Two cool guides and the art of sharing

Trip Start Jul 19, 2009
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Trip End Oct 25, 2010


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Where I stayed
village hut

Flag of South Africa  , Eastern Cape,
Friday, October 15, 2010

We set out early-ish, my guide Ntokoze and I. An hour later than agreed, but that is well within the limits of African time. Fortunately the weather was good. Ntokoze effortlessly slung my heavy backpack over his shoulder and I carried a holdall. Up and over the hills we went, looking down at the sea, and all was fine except I soon realised the bag was going to be a problem, bashing against my legs and getting heavier each step I took. My escort wasn't taking much notice, in fact, he reminded me of myself and how people always complain I just charge on without thinking. Now it's me trailing behind. Hmm.
Outside the village a boy stands waiting. Without introduction or explanation, he joins us. (I'm trying to figure out the South African etiquette and it seems putting you in the picture is not cool.)  Cheerful and willing to please he not only takes my bag but is good company, larking about, making us laugh. In due time he tells me his name is Terron, he is Ntokoze's cousin, hoping to sell his beads in Coffee Bay.
I think I'm getting it :)

We walk down the beach, tides and rocks permitting, or follow the goat paths over the mountains. Strenuous, to say the least, no wonder you never see a fat goat!
After a while a small, crummy hut dooms up and a bunch of unkempt people smile in welcome. Inside it is dusky and shabby; it must be some kind of shop, though by the looks of it, more of a shebeen. We plonk down on a rickety wooden bench opposite two ladies who are drinking beer - drunk or well on their way. They are a sight! They obviously think the same of me, giggling, pointing, making loud remarks I can't understand. I ask can I take their picture and they love it, laughing their heads off, they are not used to cameras or foreign ladies.
Ntokoze translates - they want a drink. Beer or whisky. One of them spits on the floor when I suggest Fanta, oh dear, what now? I compromise and get them a big bottle of beer to share. But the woman who grabs it won't part with it and it ends up in a fight and me wishing I hadn't given in.
Meanwhile my boys have bought soft drinks and fresh Xhosa bread, passing me some, and I never knew plain bread could be so good. No alcohol? Not when we are hiking, says Terron seriously, while rolling the umpteenth joint of the day. When in Rome......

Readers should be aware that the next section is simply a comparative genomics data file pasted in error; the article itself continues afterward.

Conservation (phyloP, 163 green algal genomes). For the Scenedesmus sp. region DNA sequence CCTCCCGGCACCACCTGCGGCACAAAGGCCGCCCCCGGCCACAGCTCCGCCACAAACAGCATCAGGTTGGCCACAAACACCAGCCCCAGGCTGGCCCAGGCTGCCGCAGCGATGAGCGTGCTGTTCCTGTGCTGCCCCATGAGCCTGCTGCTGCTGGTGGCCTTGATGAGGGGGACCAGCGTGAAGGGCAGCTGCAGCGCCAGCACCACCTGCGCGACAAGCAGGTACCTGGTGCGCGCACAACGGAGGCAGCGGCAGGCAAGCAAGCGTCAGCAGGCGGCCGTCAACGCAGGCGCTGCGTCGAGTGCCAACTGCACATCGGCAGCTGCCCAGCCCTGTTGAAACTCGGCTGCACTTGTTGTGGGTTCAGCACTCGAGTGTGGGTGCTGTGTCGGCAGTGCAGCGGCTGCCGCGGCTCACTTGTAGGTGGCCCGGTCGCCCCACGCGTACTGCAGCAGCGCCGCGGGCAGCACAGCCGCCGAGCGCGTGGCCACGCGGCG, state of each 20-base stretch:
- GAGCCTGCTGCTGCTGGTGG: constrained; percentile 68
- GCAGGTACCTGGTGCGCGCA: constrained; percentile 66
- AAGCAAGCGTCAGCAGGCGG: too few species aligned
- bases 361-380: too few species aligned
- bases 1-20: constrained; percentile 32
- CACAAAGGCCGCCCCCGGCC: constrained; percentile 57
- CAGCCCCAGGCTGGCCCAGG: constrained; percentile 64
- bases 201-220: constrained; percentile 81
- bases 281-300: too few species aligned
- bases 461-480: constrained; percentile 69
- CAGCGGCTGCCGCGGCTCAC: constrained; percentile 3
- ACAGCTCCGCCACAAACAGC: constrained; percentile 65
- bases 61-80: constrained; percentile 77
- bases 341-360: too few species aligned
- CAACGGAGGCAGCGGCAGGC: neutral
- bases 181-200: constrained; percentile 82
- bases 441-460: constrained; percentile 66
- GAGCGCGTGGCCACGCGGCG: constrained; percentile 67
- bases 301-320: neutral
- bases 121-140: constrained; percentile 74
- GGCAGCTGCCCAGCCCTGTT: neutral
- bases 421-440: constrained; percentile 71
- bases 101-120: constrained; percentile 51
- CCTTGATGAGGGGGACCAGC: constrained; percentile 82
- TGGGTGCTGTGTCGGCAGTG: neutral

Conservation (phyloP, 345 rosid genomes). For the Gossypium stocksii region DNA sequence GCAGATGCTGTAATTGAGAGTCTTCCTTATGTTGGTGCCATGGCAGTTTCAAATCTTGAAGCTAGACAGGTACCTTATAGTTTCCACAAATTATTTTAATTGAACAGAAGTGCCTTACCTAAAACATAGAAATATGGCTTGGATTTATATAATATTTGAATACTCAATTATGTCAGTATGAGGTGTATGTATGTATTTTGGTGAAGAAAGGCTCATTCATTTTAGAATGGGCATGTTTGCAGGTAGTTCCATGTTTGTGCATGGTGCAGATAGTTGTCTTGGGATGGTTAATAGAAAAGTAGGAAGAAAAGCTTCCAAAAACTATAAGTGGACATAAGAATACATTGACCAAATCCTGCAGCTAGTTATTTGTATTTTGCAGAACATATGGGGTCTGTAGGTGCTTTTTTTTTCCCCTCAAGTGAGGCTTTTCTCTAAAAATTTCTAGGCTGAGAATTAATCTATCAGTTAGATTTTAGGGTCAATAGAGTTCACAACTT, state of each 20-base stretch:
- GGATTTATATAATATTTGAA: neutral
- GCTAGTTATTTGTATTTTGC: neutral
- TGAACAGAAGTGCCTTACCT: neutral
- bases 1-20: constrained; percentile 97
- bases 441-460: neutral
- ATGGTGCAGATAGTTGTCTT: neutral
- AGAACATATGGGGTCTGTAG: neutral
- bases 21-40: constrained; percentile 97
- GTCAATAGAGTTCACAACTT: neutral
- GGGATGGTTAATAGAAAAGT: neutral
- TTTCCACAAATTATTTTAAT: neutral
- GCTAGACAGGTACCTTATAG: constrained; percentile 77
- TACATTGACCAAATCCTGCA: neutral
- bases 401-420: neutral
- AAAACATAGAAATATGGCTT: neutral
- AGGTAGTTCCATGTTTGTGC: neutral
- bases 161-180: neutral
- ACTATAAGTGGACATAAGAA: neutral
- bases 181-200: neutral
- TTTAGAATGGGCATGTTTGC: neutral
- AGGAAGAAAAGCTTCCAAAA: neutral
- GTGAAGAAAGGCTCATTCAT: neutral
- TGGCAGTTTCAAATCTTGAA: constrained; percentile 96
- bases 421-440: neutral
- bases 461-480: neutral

We still have a fair way to go and the weather has taken a turn, the wind is ferocious. High up it is almost impossible to stay standing and the very breath is knocked out of you.
When I ask: 'How far yet?' the answer is always the same: 'Almost there now.' People say the Xhosa will tell you what they think you want to hear. Well, I supposed it worked because if I had known we still had miles to go I might have lost my pluck. But what if I had a heart attack or simply sprained an ankle? I decide not to look up any more but just put one foot in front of the other and think about sitting around the fire tonight, making light of this little endeavour.
Anyway, we do, finally, reach Hluleka, where we will be spending the night. Sitting regally in the back of a pick-up truck we enter the little town. On the road to the village the driver took pity on us - lucky, lucky!

My abode is humble, nothing more than a mattress on the floor of a mud hut. Kind of ascetic though, I liked it.
Ntokoze is busying himself with food, bought in abundance 'so we'll have some for tomorrow' he explained gruffly as he asked for money. 'That'll be a lot of extra weight to carry' I thought, but I needn't have worried. That night we had the best meal I ever had in South Africa, beautifully cooked, as his grandma taught him. And when I say 'we' I don't mean just these 2 guys and myself, but anyone else who cared to join in. And they cared. It was a heart-warming experience to see how all was shared without reserve or distinction. Touched I went to thank my guide. He shrugged his shoulders and said: 'That's what we do in our culture, we share what we have.' 
I was duly impressed and thought: 'Maybe there's a lesson to be learnt here.'
Later it dawned on me that I was the one who actually paid for the food :)

                                              .......to be continued

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Comments

Rui on

You are the most incredible chameleon that I know: you can live and be happy in England, France, Holland or Africa, and always with a smile!
What made you so strong and loving?
Also your texts remind me of Hemmingway, as with his books I did live the moment when I read your texts!
Thank you for sharing your adventures and photos on your blog!

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